New York City. Los Angeles. Hong Kong. These are a few of the recognizable settings writers love to set their screenplays in. Audiences love these sweeping settings that can be so distinguished and full of identifiers that they sometimes become characters of the screenplay themselves.
If you plan on writing a screenplay set in a larger-than-life city, keep a few of these tips in mind:
Refer To The City By Name
In Paul Schrader’s screenplay for Taxi Driver, “New York” appears several times in the slug lines and dialogue. It is named and described early on by its dark nightlife and shady characters. The city has as many describable features as Travis, the main protagonist, does.
1988’s Coming To America has the lead character Prince Akeem not only refer to New York City by name before he gets there, but he also names the specific places in New York he wants to go to by borough. Dropping the name of the grand city of your choosing in your screenplay establishes it to the audience, gets them thinking about and expectant of it, and makes it a real and defined part of the screenplay.
Have Your Protagonist Be Bound To It (Taxi Driver)
In Taxi Driver, Travis judges the various types of people he sees, but is as dark and insufferable as they and the city are. He has a love/hate relationship with the city and thus cannot leave it. Spider-Man, in all of his film iterations, is bound to his version of New York City by his family, his job at the Daily Bugle, and his love of the skyscrapers that allow him to swing through the city. The city is an integral part of his existence there.
Prince Akeem is bound to New York in his search for a queen when he sees that one of its boroughs is literally called “Queens.” Give your protagonist reasons to be in and stay in the city you choose for your setting. The city can add stakes to their goals and reasons as to why they don’t pursue them elsewhere.
Include Characters From The City You Choose
In Coming To America, there are several characters that are silly renditions of people from New York City. Argumentative barbers, loud reverends, hustlers, finicky wealthy people and normal residents who are just there living in the only place they’ve known. They add authenticity to the depiction of Queens, NY, where Prince Akeem is looking for his wife.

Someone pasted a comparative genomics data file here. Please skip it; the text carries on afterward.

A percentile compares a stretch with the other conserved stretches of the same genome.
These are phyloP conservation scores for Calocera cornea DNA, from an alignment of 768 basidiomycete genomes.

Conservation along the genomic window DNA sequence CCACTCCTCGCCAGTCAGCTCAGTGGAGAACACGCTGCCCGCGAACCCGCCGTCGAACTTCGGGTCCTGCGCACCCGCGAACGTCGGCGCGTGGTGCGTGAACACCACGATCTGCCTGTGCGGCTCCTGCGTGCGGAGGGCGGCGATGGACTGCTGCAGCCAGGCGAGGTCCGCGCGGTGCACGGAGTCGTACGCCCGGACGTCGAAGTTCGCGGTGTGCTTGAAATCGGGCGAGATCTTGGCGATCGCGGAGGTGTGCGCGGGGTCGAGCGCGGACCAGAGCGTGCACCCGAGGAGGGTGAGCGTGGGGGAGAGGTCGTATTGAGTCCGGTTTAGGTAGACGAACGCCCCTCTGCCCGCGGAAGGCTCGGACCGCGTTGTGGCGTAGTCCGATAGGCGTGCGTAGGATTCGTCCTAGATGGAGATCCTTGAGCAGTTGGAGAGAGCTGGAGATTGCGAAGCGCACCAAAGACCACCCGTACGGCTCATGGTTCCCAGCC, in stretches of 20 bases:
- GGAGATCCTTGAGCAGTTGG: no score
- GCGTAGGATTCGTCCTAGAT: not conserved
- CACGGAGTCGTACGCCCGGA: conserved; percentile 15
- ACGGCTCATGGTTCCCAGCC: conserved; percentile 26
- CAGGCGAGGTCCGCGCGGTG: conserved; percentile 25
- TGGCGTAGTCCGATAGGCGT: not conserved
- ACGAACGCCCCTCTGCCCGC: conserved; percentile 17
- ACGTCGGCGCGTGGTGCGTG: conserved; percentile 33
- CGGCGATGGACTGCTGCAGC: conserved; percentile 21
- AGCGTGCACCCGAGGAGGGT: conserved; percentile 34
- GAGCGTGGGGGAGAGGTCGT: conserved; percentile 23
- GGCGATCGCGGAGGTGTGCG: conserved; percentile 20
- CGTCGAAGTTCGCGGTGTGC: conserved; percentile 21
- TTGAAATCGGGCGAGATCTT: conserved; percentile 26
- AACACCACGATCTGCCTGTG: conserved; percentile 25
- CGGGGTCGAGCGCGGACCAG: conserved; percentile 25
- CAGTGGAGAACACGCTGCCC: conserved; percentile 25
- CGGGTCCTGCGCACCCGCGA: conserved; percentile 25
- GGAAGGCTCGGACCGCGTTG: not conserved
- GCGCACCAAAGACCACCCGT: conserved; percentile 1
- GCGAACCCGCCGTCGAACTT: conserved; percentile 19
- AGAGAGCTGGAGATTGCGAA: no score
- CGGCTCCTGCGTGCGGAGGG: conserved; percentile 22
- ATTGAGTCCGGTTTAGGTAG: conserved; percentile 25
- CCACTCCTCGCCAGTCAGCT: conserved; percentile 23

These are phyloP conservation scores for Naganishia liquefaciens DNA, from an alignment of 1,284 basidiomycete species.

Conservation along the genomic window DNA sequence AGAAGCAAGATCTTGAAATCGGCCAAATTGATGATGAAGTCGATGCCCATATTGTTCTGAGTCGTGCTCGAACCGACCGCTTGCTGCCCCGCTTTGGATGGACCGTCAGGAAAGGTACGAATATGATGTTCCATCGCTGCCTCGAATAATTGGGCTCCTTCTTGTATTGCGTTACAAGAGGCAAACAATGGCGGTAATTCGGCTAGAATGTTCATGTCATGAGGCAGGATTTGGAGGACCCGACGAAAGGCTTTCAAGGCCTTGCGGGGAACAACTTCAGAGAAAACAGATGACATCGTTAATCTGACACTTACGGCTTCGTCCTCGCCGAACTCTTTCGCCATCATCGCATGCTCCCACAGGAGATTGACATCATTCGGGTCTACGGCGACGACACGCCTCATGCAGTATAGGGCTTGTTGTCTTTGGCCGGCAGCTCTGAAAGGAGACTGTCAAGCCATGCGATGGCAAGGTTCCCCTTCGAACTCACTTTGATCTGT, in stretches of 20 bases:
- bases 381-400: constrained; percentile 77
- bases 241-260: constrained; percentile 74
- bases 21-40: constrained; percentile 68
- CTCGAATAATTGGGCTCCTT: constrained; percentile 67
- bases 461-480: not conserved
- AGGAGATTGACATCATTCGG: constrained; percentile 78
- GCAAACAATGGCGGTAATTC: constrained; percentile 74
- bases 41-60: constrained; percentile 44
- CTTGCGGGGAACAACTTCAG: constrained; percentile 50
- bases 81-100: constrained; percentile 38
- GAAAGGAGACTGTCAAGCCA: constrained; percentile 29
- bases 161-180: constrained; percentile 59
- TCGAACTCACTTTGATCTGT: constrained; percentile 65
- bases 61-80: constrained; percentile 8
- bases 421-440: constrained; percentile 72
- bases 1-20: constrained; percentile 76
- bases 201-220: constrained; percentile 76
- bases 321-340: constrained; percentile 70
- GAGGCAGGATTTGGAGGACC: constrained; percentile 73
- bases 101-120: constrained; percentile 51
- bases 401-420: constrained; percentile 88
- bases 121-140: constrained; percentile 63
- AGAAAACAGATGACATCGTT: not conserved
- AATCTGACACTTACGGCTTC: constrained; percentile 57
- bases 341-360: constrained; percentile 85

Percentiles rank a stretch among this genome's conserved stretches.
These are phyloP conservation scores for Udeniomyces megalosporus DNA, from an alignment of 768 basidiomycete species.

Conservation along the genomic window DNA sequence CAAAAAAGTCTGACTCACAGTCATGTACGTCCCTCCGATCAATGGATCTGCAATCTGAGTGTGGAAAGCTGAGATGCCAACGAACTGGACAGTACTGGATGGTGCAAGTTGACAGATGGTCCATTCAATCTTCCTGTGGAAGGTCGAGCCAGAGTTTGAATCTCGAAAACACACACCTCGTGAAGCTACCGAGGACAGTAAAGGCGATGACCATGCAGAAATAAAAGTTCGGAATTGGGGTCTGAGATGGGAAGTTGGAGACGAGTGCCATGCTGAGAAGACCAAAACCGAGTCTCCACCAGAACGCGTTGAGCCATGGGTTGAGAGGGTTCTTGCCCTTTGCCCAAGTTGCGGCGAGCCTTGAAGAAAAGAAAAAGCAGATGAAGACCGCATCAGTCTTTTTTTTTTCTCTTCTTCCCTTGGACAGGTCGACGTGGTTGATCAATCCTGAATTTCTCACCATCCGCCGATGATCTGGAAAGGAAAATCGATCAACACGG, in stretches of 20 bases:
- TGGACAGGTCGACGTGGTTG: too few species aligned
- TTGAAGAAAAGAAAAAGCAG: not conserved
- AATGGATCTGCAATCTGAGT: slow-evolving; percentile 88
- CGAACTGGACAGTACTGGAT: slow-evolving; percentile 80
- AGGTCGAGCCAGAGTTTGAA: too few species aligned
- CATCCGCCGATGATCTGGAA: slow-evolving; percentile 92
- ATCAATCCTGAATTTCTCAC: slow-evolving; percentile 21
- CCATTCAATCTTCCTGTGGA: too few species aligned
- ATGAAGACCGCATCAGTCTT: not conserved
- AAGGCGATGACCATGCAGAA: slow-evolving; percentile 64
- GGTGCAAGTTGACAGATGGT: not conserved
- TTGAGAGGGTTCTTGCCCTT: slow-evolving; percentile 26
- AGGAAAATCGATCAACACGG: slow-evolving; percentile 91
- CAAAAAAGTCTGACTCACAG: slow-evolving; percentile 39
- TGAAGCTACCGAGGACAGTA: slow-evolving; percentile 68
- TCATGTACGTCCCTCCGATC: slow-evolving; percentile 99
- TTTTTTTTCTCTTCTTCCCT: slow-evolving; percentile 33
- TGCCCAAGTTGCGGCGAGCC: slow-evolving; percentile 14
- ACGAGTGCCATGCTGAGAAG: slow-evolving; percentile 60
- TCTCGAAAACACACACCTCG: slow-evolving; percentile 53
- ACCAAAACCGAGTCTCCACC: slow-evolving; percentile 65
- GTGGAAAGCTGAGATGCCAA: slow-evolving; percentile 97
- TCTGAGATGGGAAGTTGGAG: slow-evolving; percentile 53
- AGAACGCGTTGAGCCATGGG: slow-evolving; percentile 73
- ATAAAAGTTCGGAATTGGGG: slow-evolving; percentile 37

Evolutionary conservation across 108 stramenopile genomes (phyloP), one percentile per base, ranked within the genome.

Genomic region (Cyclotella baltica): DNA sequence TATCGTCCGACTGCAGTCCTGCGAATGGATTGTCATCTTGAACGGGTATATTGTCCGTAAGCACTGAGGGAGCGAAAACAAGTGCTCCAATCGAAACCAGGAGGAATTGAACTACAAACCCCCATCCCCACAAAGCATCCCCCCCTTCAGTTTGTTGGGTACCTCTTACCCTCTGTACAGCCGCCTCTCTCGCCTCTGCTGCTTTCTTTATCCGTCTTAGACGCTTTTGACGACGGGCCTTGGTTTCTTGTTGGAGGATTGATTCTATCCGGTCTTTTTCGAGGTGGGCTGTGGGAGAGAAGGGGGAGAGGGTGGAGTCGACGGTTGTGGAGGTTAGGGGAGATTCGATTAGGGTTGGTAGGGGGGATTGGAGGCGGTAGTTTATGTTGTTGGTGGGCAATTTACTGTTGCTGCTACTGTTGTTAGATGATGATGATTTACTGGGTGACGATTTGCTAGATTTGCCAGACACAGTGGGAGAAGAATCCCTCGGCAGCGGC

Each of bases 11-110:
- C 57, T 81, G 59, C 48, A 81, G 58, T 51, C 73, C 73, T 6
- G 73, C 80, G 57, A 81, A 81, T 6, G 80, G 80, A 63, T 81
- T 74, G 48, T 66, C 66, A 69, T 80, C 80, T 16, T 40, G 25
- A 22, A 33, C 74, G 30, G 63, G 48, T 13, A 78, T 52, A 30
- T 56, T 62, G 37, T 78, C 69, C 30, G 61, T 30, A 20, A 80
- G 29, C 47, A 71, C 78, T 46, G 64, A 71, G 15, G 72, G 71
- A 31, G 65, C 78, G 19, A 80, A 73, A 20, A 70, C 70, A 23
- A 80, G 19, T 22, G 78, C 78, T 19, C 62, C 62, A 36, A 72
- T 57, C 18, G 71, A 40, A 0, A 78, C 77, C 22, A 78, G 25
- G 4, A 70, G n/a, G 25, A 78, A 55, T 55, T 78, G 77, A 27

The Coen Brothers’ Fargo includes several examples of people who speak with midwestern accents. The plot takes place all over the Midwest, but is primarily set in Fargo, North Dakota. That setting is an interesting one. It’s cold and snowy, but many of the Midwesterners, including police chief Marge Gunderson speak with friendly and amicable Midwestern accents. We are drawn in and made to feel like we are in the cold Midwest by the characters that are specific to the region. In writing your screenplay that is set in a distinguishable city or place, the inclusion of characters who speak, act and have aspects derivative of your setting will add a lot more authenticity to your setting and a layer of familiarity for audience members who know people from that city.
Have fun with your screenplay. If you’re not super familiar with the place you’d like to set your story in, research. Maybe even visit and experience it firsthand. When you’re plotting it out and writing the screenplay, try including specific descriptors and aspects of your city; things only found there. For example, include the pyramids of Giza in Egypt or the Mexican pyramids in Teotihuacan. And if you can, try to keep your characters contained in the iconic setting for most, if not all, of the screenplay. Taxi Driver takes place entirely in New York City and doesn’t take away from its gravitas. Coming To America takes place mostly in NYC and starts and ends in the fictitious Zamunda. Whatever you decide, have a good time writing your iconic setting and getting lost in it. And feel free to send me a postcard.